I sometimes wonder how I managed without my iPhone. It wakes me up, it connects me to all my friends across the globe, it reminds me to have a haircut and it tracks my fitness.

So when the iPhone 6 was launched in October, I fleetingly thought all the talk about how brilliant the new camera was would make it indispensible for work and within a week we’d be shooting videos for clients on it.

The camera is good. It shoots fabulous, high quality HD images – it even has a cool super-slow Mo feature on it. It can do time-lapse video (which these days seems to be essential) – all while still reminding me to get bread and milk on the way home.

However, just because you have a tennis racquet, Roger Federer need not loose any sleep. A Nike fuel band doesn’t make you Mo Farah. And, as demonstrated here, the word programme on a computer, doesn’t make JK Rowling quake in her size 6 Louboutin shoes.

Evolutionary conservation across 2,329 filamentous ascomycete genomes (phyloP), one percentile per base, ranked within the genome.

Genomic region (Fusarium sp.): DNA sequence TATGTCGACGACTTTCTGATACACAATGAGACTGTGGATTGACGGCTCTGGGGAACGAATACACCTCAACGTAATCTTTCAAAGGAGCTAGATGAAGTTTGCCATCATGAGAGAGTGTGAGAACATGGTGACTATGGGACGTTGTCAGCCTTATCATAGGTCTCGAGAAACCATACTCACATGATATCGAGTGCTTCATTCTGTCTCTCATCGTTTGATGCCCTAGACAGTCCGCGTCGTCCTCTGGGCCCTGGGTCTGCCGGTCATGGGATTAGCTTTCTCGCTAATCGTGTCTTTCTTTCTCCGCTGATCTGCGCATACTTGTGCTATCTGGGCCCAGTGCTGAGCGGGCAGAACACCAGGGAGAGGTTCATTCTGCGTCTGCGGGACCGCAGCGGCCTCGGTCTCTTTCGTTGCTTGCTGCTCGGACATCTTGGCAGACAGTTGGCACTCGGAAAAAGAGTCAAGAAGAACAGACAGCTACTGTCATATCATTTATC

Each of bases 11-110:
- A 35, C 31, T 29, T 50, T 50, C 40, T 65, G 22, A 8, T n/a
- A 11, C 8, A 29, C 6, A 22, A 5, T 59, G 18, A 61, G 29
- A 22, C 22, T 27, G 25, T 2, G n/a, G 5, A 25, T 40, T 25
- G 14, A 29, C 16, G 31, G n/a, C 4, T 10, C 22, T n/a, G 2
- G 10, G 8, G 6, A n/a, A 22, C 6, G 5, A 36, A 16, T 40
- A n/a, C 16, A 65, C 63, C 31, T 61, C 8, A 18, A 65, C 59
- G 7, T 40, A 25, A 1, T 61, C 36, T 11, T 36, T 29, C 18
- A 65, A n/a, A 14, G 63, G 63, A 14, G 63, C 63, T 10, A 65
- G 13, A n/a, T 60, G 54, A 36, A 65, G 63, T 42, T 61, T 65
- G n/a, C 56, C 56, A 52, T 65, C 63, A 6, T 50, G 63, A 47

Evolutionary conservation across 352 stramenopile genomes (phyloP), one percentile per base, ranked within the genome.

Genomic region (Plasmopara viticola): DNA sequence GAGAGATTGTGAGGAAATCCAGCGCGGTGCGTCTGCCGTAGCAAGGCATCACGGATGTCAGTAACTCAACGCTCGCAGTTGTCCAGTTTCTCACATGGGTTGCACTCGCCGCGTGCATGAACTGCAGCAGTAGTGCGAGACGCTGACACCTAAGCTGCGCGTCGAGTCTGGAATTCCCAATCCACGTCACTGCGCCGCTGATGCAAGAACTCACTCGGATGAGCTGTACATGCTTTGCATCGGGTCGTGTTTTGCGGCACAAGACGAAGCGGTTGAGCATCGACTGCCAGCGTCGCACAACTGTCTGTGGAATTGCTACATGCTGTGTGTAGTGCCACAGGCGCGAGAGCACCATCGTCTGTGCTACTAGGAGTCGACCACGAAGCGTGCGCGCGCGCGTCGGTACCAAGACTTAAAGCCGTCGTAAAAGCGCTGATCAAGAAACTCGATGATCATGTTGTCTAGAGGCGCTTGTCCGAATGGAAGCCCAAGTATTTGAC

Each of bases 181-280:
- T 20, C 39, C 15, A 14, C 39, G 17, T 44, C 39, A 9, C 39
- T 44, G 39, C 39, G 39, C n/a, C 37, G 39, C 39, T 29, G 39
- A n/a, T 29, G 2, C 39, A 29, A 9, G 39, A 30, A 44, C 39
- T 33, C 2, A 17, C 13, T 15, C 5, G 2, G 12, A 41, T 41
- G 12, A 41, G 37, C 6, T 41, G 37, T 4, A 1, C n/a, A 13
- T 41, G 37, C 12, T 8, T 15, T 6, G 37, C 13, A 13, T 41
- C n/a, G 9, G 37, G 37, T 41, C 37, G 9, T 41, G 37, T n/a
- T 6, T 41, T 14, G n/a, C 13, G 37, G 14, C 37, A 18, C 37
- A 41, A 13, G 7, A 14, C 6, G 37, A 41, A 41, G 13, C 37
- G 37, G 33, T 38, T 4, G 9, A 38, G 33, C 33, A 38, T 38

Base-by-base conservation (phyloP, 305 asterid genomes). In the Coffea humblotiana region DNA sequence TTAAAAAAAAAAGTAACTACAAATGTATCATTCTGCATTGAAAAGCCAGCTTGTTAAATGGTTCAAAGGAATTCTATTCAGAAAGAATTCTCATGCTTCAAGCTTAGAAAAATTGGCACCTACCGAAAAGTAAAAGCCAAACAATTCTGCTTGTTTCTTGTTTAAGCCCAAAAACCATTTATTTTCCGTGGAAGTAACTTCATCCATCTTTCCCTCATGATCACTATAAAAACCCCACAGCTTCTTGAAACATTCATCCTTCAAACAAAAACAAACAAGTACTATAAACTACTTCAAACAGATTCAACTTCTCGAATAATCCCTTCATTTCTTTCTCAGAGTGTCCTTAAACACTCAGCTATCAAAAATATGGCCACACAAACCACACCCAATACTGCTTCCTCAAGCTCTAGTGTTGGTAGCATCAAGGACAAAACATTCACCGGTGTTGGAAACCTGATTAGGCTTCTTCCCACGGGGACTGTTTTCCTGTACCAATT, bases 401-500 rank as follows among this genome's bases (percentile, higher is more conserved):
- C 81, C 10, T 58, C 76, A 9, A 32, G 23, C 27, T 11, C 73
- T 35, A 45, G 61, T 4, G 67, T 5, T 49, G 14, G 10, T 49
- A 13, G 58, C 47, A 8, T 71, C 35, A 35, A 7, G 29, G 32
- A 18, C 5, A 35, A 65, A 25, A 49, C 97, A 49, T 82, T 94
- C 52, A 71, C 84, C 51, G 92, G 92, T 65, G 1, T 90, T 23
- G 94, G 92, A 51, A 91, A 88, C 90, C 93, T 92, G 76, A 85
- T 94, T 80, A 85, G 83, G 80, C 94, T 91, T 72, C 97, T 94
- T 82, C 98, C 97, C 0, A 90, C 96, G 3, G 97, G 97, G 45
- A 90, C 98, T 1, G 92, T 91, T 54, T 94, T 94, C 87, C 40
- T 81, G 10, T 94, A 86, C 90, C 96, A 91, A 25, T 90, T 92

Making a successful video that people will watch consists of two things – the content and the way that content is translated into pictures. An effective video will hold the attention of the audience, it can make them laugh or it can make them cry.  You need the experience to work with a client to understand the story and re-tell it in the language of the audience and the skills to use a camera to interpret the story so it appears on screen.

The iPhone 6 camera in the hands of an expert is a great tool.  But it is just a tool – it won’t make you into Quentin Tarantino. JK Rowling does write on a computer programme just like you and I – but she starts with the imagination to take us to Hogwarts and beyond. A great video needs to start with great content and then the expertise to use whatever tools are available – and the iPhone 6 could just feature in something Tallboy will do next.

Related article: 7 top tips for using the iPhone as a video camera